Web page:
Tom Marchitto, Bryan, S. P., Whitney Doss, McCulloch, M. T., Montagna, P. 2018: A simple biomineralization model to explain Li, Mg, and Sr incorporation into aragonitic foraminifera and corals. Earth and Planetary Science Letters, 481: 20-29. DOI: 10.1016/j.epsl.2017.10.022

Oppo, D. W., Gebbie, G., Huang, K.-F., Curry, W. B., Tom Marchitto, Pietro, K. 2018: Data constraints on glacial Atlantic water mass geometry and properties. Paleoceanography and Paleoclimatology, 33(9): 1013-1034. DOI: 10.1029/2018PA003408

Whitney DossTom Marchitto, Eagle, R., Rashid, H., Tripati, A. 2018: Deconvolving the saturation state and temperature controls on benthic foraminiferal Li/Ca, based on downcore paired B/Ca measurements and coretop compilation. Geochimica et Cosmochimica Acta, 236(SI): 297-314. DOI: 10.1016/j.gca.2018.02.029

All publications by Tom Marchitto >



Current Courses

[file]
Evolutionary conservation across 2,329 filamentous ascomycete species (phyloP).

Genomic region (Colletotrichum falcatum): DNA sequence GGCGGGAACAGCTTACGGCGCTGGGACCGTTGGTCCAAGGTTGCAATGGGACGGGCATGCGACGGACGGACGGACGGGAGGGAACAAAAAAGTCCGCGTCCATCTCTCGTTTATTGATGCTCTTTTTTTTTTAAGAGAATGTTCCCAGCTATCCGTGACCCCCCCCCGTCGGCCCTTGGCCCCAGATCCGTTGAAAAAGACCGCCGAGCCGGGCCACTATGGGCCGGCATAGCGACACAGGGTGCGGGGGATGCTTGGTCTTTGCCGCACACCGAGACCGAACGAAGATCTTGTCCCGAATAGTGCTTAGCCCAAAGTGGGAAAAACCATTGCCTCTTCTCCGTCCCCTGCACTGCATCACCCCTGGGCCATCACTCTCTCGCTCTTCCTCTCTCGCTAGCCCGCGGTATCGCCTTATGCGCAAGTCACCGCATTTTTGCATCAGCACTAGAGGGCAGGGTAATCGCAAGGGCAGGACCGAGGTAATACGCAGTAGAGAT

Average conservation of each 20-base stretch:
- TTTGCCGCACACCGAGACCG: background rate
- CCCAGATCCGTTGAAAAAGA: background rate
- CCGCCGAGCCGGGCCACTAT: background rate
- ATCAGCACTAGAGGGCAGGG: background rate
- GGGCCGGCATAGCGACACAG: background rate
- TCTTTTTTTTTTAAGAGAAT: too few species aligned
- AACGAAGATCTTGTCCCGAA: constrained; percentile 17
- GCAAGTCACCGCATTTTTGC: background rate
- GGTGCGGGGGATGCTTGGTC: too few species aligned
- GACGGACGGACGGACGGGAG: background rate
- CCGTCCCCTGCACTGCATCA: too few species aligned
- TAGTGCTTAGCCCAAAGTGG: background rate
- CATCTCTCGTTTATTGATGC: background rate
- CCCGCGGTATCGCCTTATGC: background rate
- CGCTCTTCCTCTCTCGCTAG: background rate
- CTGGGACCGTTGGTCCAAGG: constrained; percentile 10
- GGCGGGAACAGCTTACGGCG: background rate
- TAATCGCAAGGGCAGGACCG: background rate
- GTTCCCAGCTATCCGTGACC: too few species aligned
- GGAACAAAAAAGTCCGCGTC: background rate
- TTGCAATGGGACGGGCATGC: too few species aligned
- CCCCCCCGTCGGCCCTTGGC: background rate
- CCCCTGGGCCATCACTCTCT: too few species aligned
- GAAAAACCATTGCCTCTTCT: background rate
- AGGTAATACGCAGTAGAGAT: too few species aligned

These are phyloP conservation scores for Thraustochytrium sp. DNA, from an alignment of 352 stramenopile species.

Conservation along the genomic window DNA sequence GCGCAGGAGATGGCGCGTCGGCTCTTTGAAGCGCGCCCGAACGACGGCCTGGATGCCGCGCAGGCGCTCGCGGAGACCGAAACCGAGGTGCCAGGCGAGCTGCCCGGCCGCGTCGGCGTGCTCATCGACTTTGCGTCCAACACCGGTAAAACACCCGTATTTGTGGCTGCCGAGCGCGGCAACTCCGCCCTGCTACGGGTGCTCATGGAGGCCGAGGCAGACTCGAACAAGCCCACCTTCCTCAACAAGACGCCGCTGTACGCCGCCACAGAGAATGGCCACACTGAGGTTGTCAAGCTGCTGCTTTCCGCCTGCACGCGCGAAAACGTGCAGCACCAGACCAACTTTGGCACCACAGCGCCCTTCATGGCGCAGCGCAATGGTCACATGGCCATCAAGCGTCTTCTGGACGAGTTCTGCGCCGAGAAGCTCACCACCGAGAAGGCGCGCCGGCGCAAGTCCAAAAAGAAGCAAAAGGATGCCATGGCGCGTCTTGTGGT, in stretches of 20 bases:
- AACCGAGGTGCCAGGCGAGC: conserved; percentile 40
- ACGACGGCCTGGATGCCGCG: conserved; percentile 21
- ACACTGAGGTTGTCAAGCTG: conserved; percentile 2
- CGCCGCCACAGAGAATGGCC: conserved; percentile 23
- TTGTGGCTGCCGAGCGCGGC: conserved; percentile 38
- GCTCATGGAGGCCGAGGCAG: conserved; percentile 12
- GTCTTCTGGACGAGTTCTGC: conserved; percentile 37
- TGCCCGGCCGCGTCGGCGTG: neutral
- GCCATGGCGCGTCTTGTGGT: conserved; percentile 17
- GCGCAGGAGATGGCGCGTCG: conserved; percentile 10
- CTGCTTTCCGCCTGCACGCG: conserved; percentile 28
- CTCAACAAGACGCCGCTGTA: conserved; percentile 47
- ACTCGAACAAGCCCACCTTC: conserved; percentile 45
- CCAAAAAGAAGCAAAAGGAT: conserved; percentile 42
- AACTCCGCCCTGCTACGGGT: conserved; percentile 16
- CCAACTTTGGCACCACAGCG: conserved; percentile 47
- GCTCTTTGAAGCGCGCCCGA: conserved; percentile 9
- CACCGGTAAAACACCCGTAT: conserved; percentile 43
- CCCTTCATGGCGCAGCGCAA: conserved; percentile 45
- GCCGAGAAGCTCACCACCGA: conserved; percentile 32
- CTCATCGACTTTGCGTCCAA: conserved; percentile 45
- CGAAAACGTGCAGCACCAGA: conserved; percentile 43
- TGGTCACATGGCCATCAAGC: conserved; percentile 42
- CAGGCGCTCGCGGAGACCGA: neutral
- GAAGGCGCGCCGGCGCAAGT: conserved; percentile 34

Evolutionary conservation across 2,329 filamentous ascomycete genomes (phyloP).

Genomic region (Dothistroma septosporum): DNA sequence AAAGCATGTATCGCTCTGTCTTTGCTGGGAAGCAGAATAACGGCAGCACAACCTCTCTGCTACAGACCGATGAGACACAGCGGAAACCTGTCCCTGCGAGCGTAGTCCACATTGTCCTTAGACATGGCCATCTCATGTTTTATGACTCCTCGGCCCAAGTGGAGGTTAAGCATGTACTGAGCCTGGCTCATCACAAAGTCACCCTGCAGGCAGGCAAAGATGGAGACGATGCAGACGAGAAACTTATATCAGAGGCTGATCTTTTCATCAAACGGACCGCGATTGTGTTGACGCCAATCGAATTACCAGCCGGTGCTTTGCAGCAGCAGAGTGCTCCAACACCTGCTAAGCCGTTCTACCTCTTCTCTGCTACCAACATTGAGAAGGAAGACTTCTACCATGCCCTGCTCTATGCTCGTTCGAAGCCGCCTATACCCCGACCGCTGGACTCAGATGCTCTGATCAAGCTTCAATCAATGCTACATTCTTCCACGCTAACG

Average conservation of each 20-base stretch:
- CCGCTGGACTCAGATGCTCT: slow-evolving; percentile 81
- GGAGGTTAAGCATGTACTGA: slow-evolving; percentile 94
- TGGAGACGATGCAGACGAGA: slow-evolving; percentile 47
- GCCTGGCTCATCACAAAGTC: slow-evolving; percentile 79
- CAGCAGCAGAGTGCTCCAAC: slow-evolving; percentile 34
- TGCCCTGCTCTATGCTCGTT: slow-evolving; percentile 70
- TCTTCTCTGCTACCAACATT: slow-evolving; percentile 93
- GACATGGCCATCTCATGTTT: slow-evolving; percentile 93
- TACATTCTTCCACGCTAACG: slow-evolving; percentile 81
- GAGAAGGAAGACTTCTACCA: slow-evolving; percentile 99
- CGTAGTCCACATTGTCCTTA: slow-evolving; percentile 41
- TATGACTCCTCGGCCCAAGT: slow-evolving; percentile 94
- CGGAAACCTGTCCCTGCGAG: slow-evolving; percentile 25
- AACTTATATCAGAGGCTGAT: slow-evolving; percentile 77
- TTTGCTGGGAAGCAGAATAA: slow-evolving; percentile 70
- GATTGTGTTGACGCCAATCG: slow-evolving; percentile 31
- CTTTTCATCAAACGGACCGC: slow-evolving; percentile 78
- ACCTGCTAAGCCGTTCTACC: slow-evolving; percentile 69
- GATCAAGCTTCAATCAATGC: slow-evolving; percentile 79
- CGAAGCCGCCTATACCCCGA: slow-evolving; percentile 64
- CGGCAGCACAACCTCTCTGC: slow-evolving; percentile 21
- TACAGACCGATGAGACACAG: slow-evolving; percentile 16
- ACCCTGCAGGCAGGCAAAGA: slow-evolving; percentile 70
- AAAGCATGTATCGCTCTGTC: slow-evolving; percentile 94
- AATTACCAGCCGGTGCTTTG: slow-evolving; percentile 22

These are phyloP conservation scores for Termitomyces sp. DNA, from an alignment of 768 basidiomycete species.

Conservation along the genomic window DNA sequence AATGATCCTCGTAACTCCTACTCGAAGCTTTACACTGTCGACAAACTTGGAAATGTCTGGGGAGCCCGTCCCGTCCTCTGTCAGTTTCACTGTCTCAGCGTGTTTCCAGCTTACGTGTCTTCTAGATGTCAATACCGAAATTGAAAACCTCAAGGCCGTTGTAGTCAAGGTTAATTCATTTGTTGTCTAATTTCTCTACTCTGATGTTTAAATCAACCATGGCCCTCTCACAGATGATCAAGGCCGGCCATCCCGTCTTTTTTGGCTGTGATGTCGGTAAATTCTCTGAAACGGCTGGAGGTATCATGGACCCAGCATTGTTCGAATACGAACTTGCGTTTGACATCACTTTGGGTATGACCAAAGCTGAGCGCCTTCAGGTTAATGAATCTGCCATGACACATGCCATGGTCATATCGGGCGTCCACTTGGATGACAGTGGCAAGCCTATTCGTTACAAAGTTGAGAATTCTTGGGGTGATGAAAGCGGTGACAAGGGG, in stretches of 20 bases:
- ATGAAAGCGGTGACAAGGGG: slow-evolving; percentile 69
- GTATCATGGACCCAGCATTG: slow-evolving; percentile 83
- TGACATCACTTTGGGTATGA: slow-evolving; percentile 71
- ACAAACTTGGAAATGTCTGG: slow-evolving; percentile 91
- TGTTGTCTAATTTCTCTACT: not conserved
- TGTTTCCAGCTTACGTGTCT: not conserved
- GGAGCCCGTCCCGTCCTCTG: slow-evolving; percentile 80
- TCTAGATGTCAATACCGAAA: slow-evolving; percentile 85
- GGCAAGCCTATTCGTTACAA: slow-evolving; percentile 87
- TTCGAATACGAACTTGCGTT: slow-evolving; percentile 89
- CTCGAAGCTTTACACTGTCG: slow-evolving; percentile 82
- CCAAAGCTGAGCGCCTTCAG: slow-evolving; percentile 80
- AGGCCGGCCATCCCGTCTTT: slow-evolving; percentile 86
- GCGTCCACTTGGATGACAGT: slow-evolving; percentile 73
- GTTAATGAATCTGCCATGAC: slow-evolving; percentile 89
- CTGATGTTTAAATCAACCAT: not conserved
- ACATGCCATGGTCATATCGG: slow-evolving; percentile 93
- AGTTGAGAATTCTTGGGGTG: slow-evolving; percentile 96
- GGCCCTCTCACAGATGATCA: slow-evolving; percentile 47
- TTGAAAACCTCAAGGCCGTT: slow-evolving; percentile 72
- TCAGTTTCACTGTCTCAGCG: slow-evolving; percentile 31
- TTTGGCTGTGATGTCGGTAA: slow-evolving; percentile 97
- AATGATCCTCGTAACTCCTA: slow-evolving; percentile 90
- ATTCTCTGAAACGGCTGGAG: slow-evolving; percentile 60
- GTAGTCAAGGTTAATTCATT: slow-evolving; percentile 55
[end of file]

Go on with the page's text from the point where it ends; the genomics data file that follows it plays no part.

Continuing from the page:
• GEOL 3070: Introduction to Oceanography (every Spring)
    Explores Earth's dynamic oceans. The course is roughly divided amongst the four main disciplines of oceanography: marine geology, marine chemistry, physical oceanography (i.e., circulation), and marine biology. Students will learn that there is much overlap and interdependence between these disciplines. Specific topics include seafloor spreading, marine sediments, salinity, biogeochemical cycles, ocean structure, currents, waves, tides, primary production, marine ecology, climate change, and much more.

Past Courses

Postdocs & Students






American Journal of Science
Annual Review of E&PS
Chemical Geology
Climate Dynamics
Climate of the Past
Climatic Change
Deep Sea Research I
Deep Sea Research II
Earth and Planetary Science Letters
Geochimica et Cosmochimica Acta
Geophysical Research Letters
Global Biogeochemical Cycles
The Holocene
Journal of Climate
JGR Atmospheres
JGR Oceans
Journal of Physical Oceanography
Journal of Quaternary Science
Marine Chemistry
Marine Geology
Marine Micropaleontology
Nature Geoscience
Progress in Oceanography
Quaternary Research
Quaternary Science Reviews

Chinook Catalog
Interlibrary Loan
Web of Science